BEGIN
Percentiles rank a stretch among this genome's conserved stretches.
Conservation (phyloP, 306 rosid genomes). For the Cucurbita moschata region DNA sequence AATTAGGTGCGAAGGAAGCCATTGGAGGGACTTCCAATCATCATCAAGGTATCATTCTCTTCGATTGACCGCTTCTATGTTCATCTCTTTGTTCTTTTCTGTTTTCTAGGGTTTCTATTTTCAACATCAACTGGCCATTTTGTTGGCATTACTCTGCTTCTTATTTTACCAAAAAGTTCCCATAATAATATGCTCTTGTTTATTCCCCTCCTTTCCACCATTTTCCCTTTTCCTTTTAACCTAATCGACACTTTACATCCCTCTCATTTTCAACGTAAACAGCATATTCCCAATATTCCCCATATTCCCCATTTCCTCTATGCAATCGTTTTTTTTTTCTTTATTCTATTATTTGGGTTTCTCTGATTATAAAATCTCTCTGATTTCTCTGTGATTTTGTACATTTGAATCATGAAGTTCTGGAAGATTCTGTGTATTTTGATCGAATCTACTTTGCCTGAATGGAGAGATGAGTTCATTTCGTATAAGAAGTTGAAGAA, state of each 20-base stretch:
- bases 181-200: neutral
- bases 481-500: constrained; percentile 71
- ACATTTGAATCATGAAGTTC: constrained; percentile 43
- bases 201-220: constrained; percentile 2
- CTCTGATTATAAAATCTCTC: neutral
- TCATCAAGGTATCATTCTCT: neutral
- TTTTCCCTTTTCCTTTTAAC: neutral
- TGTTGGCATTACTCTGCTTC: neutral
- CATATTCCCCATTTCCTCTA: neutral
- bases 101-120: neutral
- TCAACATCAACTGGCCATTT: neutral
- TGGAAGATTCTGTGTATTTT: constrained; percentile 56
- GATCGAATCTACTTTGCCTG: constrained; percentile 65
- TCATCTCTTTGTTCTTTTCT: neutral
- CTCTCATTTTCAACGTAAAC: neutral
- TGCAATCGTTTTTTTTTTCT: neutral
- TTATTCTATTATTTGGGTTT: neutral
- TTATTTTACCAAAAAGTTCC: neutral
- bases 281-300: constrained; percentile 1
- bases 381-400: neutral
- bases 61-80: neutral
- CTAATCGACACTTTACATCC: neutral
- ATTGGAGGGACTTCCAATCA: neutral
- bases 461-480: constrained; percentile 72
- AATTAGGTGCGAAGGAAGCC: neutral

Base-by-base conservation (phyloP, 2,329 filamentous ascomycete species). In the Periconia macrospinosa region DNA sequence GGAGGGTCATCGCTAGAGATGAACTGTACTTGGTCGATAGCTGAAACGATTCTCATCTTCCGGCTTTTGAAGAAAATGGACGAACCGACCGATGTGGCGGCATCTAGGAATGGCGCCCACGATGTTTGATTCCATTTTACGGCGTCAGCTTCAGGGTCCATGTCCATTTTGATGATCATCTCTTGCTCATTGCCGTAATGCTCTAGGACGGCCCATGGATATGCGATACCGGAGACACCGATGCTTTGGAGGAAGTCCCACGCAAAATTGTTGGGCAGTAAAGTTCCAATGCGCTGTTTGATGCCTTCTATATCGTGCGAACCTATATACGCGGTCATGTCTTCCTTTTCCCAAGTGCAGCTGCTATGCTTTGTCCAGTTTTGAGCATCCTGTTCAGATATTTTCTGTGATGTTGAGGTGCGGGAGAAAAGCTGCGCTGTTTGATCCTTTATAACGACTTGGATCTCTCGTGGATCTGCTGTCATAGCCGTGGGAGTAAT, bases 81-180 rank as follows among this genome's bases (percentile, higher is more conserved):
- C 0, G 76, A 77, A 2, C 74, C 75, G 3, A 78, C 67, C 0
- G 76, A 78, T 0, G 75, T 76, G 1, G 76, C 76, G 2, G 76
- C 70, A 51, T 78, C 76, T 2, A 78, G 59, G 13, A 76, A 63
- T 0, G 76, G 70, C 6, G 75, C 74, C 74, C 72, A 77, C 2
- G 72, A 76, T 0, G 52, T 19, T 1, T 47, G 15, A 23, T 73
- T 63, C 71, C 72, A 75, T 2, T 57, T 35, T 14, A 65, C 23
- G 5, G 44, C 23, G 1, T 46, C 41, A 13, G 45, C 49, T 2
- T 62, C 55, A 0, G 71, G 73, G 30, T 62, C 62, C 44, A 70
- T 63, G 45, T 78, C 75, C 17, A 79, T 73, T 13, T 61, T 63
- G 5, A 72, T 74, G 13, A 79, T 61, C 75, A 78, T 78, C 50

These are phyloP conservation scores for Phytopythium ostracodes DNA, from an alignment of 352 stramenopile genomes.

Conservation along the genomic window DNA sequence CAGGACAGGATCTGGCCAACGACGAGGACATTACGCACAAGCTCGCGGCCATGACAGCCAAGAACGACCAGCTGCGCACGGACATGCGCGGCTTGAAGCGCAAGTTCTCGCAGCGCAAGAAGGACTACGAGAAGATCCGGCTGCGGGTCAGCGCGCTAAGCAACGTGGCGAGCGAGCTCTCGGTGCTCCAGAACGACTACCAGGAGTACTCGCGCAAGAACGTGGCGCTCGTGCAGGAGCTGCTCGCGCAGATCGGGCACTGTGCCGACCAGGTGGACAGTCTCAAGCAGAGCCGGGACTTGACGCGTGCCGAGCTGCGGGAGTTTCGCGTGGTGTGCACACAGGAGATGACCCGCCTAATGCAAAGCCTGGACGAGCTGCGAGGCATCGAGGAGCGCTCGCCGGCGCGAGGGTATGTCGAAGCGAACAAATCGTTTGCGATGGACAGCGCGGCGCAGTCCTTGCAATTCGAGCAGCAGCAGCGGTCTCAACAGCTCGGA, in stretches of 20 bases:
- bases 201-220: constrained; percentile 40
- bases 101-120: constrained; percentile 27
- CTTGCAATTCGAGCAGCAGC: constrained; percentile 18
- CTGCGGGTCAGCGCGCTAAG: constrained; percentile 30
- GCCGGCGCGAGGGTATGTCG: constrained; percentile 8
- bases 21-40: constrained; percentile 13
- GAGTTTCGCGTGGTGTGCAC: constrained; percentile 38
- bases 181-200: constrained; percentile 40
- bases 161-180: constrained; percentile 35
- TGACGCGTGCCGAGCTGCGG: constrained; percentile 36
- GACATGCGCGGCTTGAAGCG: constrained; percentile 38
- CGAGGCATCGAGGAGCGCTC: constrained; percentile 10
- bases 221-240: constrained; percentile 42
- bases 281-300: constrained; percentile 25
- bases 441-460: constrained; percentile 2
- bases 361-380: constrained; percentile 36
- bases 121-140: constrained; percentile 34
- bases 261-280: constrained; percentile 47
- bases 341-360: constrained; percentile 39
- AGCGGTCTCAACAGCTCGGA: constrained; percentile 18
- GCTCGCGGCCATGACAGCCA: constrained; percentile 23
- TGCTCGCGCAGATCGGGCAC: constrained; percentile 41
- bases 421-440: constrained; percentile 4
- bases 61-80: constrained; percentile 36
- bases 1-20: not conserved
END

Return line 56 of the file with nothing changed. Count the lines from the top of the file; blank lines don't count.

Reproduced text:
- bases 361-380: constrained; percentile 36